As I mention at the end of the video, I highly encourage you to share your stories about premature solicitation and other networking faux pas in the comment forum below–I know I for one would love to hear about your experiences (what can I say . . . I always love a good story!) and I’m sure the rest of the BusinessNetworking.com community would love to as well.  Thanks!

Ever Dreamt of Being Published?–Submit Your Networking Story!

NOTE: My apologies for the poor sound quality of this video–Please turn up your speakers.  Nice as the breeze may have been, it was unfortunately far from ideal for filming purposes. 😉

In this video, Jack Canfield (co-author of the Chicken Soup for the Soul Series) and I discuss the new book we’re writing about networking along with our co-author Gautam Ganglani.

Because the power of a story is the most effective way to demonstrate a point, we’re searching for real life networking stories that will have a positive and lasting impact readers and we would love to hear from you!

Do you have a story about how you (or someone in your network) has used networking in a way that has inspired people? Do you have a networking-related story about overcoming an obstacle, or achieving a goal you didn’t think was possible?  Did you have a major networking breakthrough that would inspire people to network more, or use your networking technique?

Have the courage to write and submit your networking story!

PLEASE CLICK ON THE PDF DOCUMENT LINK BELOW FOR DETAILS ON HOW TO SUBMIT YOUR NETWORKING STORY:

Networking Book–Submission Criteria

Thanks in advance for your participation and don’t hesitate to use the comment forum below to submit any questions or comments you may have about this book project or how to submit your story.  I’m really looking forward to hearing your networking story (or stories)!

Are You Overlooking the Importance of Storytelling in Business?


When you tell a story, is it compelling?

In this short video, I’m joined by Deanna Tucci-Schmitt, a successful business owner and master networker, who shares the reason why storytelling is such an integral part of business.  She reminds us that stories are much easier to remember than statistics and facts.  When you tell your business’ facts in story form, your “story” is retained, retold, and often referred.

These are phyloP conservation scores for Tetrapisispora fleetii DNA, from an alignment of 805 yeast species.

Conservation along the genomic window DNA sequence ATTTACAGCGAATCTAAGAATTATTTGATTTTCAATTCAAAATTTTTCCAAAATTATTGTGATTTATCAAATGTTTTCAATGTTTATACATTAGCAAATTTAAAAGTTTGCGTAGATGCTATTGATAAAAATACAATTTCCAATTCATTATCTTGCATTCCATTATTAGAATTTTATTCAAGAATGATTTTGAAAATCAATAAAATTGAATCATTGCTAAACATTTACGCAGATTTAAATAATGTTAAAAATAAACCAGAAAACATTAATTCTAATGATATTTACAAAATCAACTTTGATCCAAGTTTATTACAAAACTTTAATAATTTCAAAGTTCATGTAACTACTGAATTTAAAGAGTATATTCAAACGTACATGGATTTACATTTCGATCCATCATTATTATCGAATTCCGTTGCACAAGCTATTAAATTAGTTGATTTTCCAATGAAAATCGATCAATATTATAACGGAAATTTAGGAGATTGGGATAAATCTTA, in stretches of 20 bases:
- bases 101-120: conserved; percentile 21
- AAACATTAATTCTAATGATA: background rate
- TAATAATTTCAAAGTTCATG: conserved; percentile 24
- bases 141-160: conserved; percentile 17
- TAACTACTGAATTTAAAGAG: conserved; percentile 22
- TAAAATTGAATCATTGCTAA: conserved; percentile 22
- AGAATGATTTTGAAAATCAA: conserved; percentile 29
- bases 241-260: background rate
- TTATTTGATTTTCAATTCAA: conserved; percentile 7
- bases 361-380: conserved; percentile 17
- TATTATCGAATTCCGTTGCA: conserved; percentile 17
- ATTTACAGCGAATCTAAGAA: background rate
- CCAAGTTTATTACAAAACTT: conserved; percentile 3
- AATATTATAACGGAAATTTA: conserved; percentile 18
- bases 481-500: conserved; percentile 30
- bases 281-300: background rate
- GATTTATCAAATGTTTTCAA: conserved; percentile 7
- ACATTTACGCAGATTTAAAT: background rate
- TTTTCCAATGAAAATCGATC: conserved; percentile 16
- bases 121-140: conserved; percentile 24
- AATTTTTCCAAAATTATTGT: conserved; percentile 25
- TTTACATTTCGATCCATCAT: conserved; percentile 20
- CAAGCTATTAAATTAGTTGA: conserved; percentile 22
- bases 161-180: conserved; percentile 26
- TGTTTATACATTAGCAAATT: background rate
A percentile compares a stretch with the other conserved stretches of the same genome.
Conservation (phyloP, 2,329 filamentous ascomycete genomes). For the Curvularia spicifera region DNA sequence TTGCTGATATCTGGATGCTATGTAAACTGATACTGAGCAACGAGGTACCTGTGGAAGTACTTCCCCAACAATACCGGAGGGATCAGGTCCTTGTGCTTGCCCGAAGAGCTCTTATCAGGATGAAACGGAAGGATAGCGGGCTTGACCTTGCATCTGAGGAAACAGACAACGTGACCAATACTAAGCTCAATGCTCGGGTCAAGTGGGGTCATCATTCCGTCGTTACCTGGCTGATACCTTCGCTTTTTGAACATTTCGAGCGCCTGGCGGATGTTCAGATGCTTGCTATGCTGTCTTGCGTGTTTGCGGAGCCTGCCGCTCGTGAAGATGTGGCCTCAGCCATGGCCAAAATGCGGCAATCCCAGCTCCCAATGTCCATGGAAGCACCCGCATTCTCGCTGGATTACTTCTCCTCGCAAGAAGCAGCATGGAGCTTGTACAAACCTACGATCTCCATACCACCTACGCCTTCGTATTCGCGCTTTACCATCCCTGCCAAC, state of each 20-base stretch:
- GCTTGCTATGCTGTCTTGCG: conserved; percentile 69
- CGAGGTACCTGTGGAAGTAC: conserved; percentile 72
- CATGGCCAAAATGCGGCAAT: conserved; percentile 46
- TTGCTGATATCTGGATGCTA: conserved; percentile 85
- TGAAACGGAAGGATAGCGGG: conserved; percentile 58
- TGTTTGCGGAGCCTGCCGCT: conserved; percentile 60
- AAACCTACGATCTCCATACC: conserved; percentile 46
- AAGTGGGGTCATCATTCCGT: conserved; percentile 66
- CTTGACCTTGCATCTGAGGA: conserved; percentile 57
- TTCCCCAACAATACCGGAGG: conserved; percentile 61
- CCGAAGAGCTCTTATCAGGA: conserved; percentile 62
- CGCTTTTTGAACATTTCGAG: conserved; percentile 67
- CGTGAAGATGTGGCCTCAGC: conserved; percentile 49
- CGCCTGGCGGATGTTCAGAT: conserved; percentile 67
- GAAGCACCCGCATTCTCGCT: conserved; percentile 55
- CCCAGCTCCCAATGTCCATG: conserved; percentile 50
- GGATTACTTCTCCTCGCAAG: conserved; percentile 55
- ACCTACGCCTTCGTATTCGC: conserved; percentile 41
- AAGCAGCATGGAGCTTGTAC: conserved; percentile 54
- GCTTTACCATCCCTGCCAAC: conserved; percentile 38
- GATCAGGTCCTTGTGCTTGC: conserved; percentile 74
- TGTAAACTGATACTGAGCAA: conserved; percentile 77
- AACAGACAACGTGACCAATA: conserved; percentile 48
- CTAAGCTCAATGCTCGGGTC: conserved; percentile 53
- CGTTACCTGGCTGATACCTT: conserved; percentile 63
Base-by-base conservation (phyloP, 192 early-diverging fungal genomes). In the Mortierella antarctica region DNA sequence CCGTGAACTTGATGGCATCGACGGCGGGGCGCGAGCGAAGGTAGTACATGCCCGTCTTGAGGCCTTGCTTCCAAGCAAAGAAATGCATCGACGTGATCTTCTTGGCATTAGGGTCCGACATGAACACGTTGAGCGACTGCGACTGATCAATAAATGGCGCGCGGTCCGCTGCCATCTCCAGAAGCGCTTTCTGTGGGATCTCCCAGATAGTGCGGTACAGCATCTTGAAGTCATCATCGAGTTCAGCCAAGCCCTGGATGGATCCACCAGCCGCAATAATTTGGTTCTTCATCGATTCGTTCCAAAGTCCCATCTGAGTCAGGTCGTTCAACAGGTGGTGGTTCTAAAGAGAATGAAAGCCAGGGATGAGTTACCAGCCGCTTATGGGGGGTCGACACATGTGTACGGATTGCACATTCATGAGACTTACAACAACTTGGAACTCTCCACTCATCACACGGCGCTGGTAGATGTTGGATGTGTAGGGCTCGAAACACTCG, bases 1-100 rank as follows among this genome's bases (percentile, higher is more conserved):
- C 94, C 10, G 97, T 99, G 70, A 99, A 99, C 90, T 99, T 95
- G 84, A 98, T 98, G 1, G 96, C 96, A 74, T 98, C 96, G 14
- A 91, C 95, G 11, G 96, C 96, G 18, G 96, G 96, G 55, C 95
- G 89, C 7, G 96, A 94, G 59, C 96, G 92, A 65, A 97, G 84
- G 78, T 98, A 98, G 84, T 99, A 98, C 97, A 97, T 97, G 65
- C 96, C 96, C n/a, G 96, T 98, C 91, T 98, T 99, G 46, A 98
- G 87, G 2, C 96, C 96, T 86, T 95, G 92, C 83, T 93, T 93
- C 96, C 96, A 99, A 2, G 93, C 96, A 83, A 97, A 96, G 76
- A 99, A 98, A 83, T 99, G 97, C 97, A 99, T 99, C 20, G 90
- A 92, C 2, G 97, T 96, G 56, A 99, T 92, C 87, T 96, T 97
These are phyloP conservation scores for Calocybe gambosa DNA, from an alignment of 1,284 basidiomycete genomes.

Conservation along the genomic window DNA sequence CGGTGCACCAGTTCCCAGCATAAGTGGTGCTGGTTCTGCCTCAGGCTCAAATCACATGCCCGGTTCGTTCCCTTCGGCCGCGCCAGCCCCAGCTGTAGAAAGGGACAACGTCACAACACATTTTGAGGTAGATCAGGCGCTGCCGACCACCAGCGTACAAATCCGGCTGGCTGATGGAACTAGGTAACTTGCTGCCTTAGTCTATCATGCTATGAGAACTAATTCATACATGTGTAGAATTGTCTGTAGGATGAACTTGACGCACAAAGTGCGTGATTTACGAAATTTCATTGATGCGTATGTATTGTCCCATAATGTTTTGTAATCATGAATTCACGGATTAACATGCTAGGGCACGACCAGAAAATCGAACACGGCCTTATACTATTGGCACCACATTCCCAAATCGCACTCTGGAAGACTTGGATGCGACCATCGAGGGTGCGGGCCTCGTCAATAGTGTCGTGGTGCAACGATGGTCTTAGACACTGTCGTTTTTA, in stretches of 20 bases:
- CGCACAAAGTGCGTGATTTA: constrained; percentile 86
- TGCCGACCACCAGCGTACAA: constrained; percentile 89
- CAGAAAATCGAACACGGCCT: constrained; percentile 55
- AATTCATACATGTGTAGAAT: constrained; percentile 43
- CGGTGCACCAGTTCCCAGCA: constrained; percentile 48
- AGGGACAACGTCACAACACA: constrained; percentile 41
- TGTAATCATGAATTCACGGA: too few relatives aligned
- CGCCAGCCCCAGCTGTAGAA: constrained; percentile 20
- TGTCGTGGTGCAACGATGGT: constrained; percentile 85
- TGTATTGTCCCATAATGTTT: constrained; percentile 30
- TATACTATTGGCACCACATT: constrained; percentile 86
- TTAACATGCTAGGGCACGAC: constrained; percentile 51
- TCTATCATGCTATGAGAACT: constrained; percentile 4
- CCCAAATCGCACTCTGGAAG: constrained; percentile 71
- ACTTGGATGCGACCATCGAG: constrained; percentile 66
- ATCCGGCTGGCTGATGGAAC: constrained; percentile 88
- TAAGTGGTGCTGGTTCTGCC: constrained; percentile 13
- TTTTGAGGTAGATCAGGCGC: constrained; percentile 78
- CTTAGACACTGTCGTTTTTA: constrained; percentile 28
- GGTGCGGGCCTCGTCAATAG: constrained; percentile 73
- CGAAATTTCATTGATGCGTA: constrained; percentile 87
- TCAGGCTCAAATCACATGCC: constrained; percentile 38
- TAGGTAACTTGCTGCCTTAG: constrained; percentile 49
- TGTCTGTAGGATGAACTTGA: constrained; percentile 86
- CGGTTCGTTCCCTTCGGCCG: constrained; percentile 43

After watching the video, please share how telling some of the key stories about your business has gotten you more business in the past, or how they might possibly help you obtain more business in the future.

Lead from “Among” Not from “Above”

Stewart Emery (Success Built to Last) was over my house a few months ago.  At breakfast one morning he told me about an interview he did with a well-known billionaire in the computer industry.  The billionaire shared an intriguing story with Stewart about an experience he’d had when the senior executives of a company interested in purchasing his company visited his office to discuss the possible purchase.

Stewart Emery

 

At lunch, the billionaire told the senior executives of the company he was negotiating with that he was going to take them to the Executive Dining Room.  They followed him to the dining room which was very nice but not extravagant.  But that wasn’t the big surprise.  The surprise was that the dining room had a buffet line.  Moreover, the billionaire walked up to the buffet line, picked up a tray, and stood in line behind everyone else.  The executives looked around the room as it filled up and they realized that this room was not an “executive dining room” but was the company dining room.  The boss stood there in line with all the employees.  He spoke to everyone.   No one was afraid to talk to him.  In my opinion, he didn’t lead by being above them; he led by being among them.  Stewart told me that the billionaire said the management team was surprised by the fact that he and all the executives ate with all the employees.  One of them commented that this would have to change.  For the boss, it was a test.  This was not the kind of company that he wanted to sell his business to.  The negotiation ended that day.

Companies have a choice.  They can move toward exclusivity in their organizational culture or they can strive, commit, honor, and embrace inclusivity in their organizational culture.

Sometimes when people meet me, they say that they are surprised that I am approachable.   I find that interesting.  I think they feel this way because sometimes we, as leaders, act in a way that people perceive as unapproachable.  We act “better than” to other people.  I believe people should be surprised when a leader is unapproachable, not when they are approachable.  The problem is that we live in a world where success sometimes creates a sense of separation (with both the organizational leaders and others).  One of the key things to embrace in a successful company is the sense that the boss, the owner, the senior executive(s) are, in fact, approachable.

What are your thoughts on this matter?  Please feel free to share any relevant stories and experiences you may have.

Fear of Rejection–Don’t Let It Stand in the Way of Your Success